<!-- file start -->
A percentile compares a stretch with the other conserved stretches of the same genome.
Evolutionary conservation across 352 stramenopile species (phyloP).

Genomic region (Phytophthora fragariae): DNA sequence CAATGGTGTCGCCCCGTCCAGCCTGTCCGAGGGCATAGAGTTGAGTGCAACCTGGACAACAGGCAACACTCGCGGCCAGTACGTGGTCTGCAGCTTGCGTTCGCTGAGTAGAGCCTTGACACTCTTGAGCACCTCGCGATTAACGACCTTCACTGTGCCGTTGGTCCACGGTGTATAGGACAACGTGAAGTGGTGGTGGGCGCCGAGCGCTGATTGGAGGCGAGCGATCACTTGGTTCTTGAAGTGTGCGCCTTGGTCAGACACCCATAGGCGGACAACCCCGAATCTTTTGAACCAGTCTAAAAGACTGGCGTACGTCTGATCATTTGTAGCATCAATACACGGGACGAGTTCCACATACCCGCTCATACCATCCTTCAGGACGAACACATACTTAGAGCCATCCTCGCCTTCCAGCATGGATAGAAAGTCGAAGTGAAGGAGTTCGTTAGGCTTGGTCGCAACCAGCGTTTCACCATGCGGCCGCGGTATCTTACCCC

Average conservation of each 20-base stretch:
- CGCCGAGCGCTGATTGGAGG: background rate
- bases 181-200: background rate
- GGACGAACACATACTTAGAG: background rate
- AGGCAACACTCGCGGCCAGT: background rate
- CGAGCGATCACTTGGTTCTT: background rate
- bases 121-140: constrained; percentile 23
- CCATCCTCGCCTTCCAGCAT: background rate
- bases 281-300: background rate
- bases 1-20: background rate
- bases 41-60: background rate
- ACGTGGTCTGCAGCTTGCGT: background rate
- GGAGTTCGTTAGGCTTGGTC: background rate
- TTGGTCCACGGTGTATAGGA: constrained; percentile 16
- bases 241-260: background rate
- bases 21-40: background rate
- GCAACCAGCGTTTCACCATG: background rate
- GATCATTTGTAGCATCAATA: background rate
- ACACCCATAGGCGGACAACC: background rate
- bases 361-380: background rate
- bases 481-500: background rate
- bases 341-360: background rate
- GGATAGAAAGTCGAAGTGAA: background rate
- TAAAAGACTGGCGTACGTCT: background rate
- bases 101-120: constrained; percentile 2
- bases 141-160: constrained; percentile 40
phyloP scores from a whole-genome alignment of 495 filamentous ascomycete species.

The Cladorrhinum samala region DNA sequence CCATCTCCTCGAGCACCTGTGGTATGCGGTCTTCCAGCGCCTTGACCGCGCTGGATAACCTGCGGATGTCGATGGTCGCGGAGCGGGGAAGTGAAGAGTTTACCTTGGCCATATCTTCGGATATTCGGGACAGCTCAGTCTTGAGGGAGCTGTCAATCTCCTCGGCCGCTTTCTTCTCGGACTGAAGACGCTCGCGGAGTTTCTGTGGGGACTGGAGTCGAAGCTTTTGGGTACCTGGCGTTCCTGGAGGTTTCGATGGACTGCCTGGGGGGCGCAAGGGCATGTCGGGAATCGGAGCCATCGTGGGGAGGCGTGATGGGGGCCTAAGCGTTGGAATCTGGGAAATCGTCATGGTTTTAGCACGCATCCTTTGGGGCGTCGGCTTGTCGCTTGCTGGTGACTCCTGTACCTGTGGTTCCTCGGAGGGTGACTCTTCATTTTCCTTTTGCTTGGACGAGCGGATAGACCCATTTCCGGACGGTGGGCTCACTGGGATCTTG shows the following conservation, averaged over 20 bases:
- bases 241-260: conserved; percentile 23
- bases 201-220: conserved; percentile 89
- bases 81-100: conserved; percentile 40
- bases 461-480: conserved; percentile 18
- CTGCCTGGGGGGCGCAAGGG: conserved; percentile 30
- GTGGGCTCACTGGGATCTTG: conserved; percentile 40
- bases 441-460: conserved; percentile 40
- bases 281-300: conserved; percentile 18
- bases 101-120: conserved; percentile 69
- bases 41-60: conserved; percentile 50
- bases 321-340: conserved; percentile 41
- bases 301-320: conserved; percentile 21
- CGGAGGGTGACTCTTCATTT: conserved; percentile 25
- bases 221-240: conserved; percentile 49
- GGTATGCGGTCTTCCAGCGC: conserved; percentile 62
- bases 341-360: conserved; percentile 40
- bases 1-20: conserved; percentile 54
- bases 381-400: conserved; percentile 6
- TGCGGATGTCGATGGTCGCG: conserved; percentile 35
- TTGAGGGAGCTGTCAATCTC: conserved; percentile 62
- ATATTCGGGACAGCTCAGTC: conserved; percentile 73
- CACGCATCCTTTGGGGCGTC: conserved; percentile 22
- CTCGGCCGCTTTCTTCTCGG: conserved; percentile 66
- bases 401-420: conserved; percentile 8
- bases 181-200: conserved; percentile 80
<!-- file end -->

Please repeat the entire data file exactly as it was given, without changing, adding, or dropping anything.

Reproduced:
A percentile compares a stretch with the other conserved stretches of the same genome.
Evolutionary conservation across 352 stramenopile species (phyloP).

Genomic region (Phytophthora fragariae): DNA sequence CAATGGTGTCGCCCCGTCCAGCCTGTCCGAGGGCATAGAGTTGAGTGCAACCTGGACAACAGGCAACACTCGCGGCCAGTACGTGGTCTGCAGCTTGCGTTCGCTGAGTAGAGCCTTGACACTCTTGAGCACCTCGCGATTAACGACCTTCACTGTGCCGTTGGTCCACGGTGTATAGGACAACGTGAAGTGGTGGTGGGCGCCGAGCGCTGATTGGAGGCGAGCGATCACTTGGTTCTTGAAGTGTGCGCCTTGGTCAGACACCCATAGGCGGACAACCCCGAATCTTTTGAACCAGTCTAAAAGACTGGCGTACGTCTGATCATTTGTAGCATCAATACACGGGACGAGTTCCACATACCCGCTCATACCATCCTTCAGGACGAACACATACTTAGAGCCATCCTCGCCTTCCAGCATGGATAGAAAGTCGAAGTGAAGGAGTTCGTTAGGCTTGGTCGCAACCAGCGTTTCACCATGCGGCCGCGGTATCTTACCCC

Average conservation of each 20-base stretch:
- CGCCGAGCGCTGATTGGAGG: background rate
- bases 181-200: background rate
- GGACGAACACATACTTAGAG: background rate
- AGGCAACACTCGCGGCCAGT: background rate
- CGAGCGATCACTTGGTTCTT: background rate
- bases 121-140: constrained; percentile 23
- CCATCCTCGCCTTCCAGCAT: background rate
- bases 281-300: background rate
- bases 1-20: background rate
- bases 41-60: background rate
- ACGTGGTCTGCAGCTTGCGT: background rate
- GGAGTTCGTTAGGCTTGGTC: background rate
- TTGGTCCACGGTGTATAGGA: constrained; percentile 16
- bases 241-260: background rate
- bases 21-40: background rate
- GCAACCAGCGTTTCACCATG: background rate
- GATCATTTGTAGCATCAATA: background rate
- ACACCCATAGGCGGACAACC: background rate
- bases 361-380: background rate
- bases 481-500: background rate
- bases 341-360: background rate
- GGATAGAAAGTCGAAGTGAA: background rate
- TAAAAGACTGGCGTACGTCT: background rate
- bases 101-120: constrained; percentile 2
- bases 141-160: constrained; percentile 40
phyloP scores from a whole-genome alignment of 495 filamentous ascomycete species.

The Cladorrhinum samala region DNA sequence CCATCTCCTCGAGCACCTGTGGTATGCGGTCTTCCAGCGCCTTGACCGCGCTGGATAACCTGCGGATGTCGATGGTCGCGGAGCGGGGAAGTGAAGAGTTTACCTTGGCCATATCTTCGGATATTCGGGACAGCTCAGTCTTGAGGGAGCTGTCAATCTCCTCGGCCGCTTTCTTCTCGGACTGAAGACGCTCGCGGAGTTTCTGTGGGGACTGGAGTCGAAGCTTTTGGGTACCTGGCGTTCCTGGAGGTTTCGATGGACTGCCTGGGGGGCGCAAGGGCATGTCGGGAATCGGAGCCATCGTGGGGAGGCGTGATGGGGGCCTAAGCGTTGGAATCTGGGAAATCGTCATGGTTTTAGCACGCATCCTTTGGGGCGTCGGCTTGTCGCTTGCTGGTGACTCCTGTACCTGTGGTTCCTCGGAGGGTGACTCTTCATTTTCCTTTTGCTTGGACGAGCGGATAGACCCATTTCCGGACGGTGGGCTCACTGGGATCTTG shows the following conservation, averaged over 20 bases:
- bases 241-260: conserved; percentile 23
- bases 201-220: conserved; percentile 89
- bases 81-100: conserved; percentile 40
- bases 461-480: conserved; percentile 18
- CTGCCTGGGGGGCGCAAGGG: conserved; percentile 30
- GTGGGCTCACTGGGATCTTG: conserved; percentile 40
- bases 441-460: conserved; percentile 40
- bases 281-300: conserved; percentile 18
- bases 101-120: conserved; percentile 69
- bases 41-60: conserved; percentile 50
- bases 321-340: conserved; percentile 41
- bases 301-320: conserved; percentile 21
- CGGAGGGTGACTCTTCATTT: conserved; percentile 25
- bases 221-240: conserved; percentile 49
- GGTATGCGGTCTTCCAGCGC: conserved; percentile 62
- bases 341-360: conserved; percentile 40
- bases 1-20: conserved; percentile 54
- bases 381-400: conserved; percentile 6
- TGCGGATGTCGATGGTCGCG: conserved; percentile 35
- TTGAGGGAGCTGTCAATCTC: conserved; percentile 62
- ATATTCGGGACAGCTCAGTC: conserved; percentile 73
- CACGCATCCTTTGGGGCGTC: conserved; percentile 22
- CTCGGCCGCTTTCTTCTCGG: conserved; percentile 66
- bases 401-420: conserved; percentile 8
- bases 181-200: conserved; percentile 80